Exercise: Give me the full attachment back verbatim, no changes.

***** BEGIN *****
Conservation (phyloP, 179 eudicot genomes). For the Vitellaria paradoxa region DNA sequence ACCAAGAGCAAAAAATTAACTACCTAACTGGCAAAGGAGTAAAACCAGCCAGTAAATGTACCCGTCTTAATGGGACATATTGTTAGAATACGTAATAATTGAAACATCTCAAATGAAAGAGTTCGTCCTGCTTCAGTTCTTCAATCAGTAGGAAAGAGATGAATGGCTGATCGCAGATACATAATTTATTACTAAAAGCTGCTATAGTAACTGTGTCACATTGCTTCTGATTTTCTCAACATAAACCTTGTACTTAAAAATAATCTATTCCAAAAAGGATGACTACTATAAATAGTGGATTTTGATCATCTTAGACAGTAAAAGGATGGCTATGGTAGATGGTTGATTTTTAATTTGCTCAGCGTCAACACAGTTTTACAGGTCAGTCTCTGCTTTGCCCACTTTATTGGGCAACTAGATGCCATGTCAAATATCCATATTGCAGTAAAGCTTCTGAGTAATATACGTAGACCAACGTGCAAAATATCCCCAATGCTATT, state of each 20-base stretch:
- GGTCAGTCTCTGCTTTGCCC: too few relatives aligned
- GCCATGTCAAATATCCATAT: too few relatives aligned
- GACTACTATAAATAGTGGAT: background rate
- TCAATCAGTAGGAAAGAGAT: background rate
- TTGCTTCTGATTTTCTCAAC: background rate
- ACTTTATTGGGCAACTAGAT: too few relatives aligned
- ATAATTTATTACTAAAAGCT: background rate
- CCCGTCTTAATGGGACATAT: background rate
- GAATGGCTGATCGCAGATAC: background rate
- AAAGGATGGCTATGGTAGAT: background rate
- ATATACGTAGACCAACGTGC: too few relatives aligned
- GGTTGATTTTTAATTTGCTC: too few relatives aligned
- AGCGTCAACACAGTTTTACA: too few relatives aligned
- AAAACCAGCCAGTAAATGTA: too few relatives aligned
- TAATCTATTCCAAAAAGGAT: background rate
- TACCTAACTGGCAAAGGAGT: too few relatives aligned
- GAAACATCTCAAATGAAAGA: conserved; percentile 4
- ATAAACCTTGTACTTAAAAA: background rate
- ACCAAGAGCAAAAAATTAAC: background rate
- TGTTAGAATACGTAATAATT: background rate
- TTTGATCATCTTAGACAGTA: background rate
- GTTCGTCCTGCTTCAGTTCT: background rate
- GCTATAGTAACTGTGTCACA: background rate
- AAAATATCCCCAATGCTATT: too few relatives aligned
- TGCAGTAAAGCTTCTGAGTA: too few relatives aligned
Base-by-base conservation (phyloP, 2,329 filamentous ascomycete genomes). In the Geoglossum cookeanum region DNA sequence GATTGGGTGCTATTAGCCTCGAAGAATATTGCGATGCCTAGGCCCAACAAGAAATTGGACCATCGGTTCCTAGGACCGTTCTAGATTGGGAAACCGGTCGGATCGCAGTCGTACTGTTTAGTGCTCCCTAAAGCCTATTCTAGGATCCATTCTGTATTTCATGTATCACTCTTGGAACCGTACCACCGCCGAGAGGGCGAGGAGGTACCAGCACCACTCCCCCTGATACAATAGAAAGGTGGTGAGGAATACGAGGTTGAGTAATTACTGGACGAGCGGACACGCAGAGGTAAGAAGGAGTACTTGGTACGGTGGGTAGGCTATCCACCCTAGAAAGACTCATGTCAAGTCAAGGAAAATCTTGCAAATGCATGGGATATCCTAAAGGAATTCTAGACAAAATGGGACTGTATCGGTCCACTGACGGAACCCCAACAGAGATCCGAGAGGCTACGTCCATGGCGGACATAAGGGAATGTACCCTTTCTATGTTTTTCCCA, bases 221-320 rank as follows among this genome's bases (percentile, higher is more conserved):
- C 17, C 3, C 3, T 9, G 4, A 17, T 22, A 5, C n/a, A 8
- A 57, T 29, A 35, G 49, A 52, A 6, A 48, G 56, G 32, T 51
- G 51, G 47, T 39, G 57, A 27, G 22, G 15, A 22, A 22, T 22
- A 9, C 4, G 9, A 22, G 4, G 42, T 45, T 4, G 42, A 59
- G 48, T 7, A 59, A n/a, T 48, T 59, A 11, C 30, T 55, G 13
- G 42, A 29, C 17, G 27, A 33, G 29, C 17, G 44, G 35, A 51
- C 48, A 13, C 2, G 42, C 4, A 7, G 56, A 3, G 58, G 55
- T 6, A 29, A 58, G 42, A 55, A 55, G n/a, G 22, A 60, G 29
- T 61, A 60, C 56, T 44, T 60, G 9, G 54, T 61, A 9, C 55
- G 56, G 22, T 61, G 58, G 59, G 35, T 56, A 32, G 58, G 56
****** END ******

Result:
Conservation (phyloP, 179 eudicot genomes). For the Vitellaria paradoxa region DNA sequence ACCAAGAGCAAAAAATTAACTACCTAACTGGCAAAGGAGTAAAACCAGCCAGTAAATGTACCCGTCTTAATGGGACATATTGTTAGAATACGTAATAATTGAAACATCTCAAATGAAAGAGTTCGTCCTGCTTCAGTTCTTCAATCAGTAGGAAAGAGATGAATGGCTGATCGCAGATACATAATTTATTACTAAAAGCTGCTATAGTAACTGTGTCACATTGCTTCTGATTTTCTCAACATAAACCTTGTACTTAAAAATAATCTATTCCAAAAAGGATGACTACTATAAATAGTGGATTTTGATCATCTTAGACAGTAAAAGGATGGCTATGGTAGATGGTTGATTTTTAATTTGCTCAGCGTCAACACAGTTTTACAGGTCAGTCTCTGCTTTGCCCACTTTATTGGGCAACTAGATGCCATGTCAAATATCCATATTGCAGTAAAGCTTCTGAGTAATATACGTAGACCAACGTGCAAAATATCCCCAATGCTATT, state of each 20-base stretch:
- GGTCAGTCTCTGCTTTGCCC: too few relatives aligned
- GCCATGTCAAATATCCATAT: too few relatives aligned
- GACTACTATAAATAGTGGAT: background rate
- TCAATCAGTAGGAAAGAGAT: background rate
- TTGCTTCTGATTTTCTCAAC: background rate
- ACTTTATTGGGCAACTAGAT: too few relatives aligned
- ATAATTTATTACTAAAAGCT: background rate
- CCCGTCTTAATGGGACATAT: background rate
- GAATGGCTGATCGCAGATAC: background rate
- AAAGGATGGCTATGGTAGAT: background rate
- ATATACGTAGACCAACGTGC: too few relatives aligned
- GGTTGATTTTTAATTTGCTC: too few relatives aligned
- AGCGTCAACACAGTTTTACA: too few relatives aligned
- AAAACCAGCCAGTAAATGTA: too few relatives aligned
- TAATCTATTCCAAAAAGGAT: background rate
- TACCTAACTGGCAAAGGAGT: too few relatives aligned
- GAAACATCTCAAATGAAAGA: conserved; percentile 4
- ATAAACCTTGTACTTAAAAA: background rate
- ACCAAGAGCAAAAAATTAAC: background rate
- TGTTAGAATACGTAATAATT: background rate
- TTTGATCATCTTAGACAGTA: background rate
- GTTCGTCCTGCTTCAGTTCT: background rate
- GCTATAGTAACTGTGTCACA: background rate
- AAAATATCCCCAATGCTATT: too few relatives aligned
- TGCAGTAAAGCTTCTGAGTA: too few relatives aligned
Base-by-base conservation (phyloP, 2,329 filamentous ascomycete genomes). In the Geoglossum cookeanum region DNA sequence GATTGGGTGCTATTAGCCTCGAAGAATATTGCGATGCCTAGGCCCAACAAGAAATTGGACCATCGGTTCCTAGGACCGTTCTAGATTGGGAAACCGGTCGGATCGCAGTCGTACTGTTTAGTGCTCCCTAAAGCCTATTCTAGGATCCATTCTGTATTTCATGTATCACTCTTGGAACCGTACCACCGCCGAGAGGGCGAGGAGGTACCAGCACCACTCCCCCTGATACAATAGAAAGGTGGTGAGGAATACGAGGTTGAGTAATTACTGGACGAGCGGACACGCAGAGGTAAGAAGGAGTACTTGGTACGGTGGGTAGGCTATCCACCCTAGAAAGACTCATGTCAAGTCAAGGAAAATCTTGCAAATGCATGGGATATCCTAAAGGAATTCTAGACAAAATGGGACTGTATCGGTCCACTGACGGAACCCCAACAGAGATCCGAGAGGCTACGTCCATGGCGGACATAAGGGAATGTACCCTTTCTATGTTTTTCCCA, bases 221-320 rank as follows among this genome's bases (percentile, higher is more conserved):
- C 17, C 3, C 3, T 9, G 4, A 17, T 22, A 5, C n/a, A 8
- A 57, T 29, A 35, G 49, A 52, A 6, A 48, G 56, G 32, T 51
- G 51, G 47, T 39, G 57, A 27, G 22, G 15, A 22, A 22, T 22
- A 9, C 4, G 9, A 22, G 4, G 42, T 45, T 4, G 42, A 59
- G 48, T 7, A 59, A n/a, T 48, T 59, A 11, C 30, T 55, G 13
- G 42, A 29, C 17, G 27, A 33, G 29, C 17, G 44, G 35, A 51
- C 48, A 13, C 2, G 42, C 4, A 7, G 56, A 3, G 58, G 55
- T 6, A 29, A 58, G 42, A 55, A 55, G n/a, G 22, A 60, G 29
- T 61, A 60, C 56, T 44, T 60, G 9, G 54, T 61, A 9, C 55
- G 56, G 22, T 61, G 58, G 59, G 35, T 56, A 32, G 58, G 56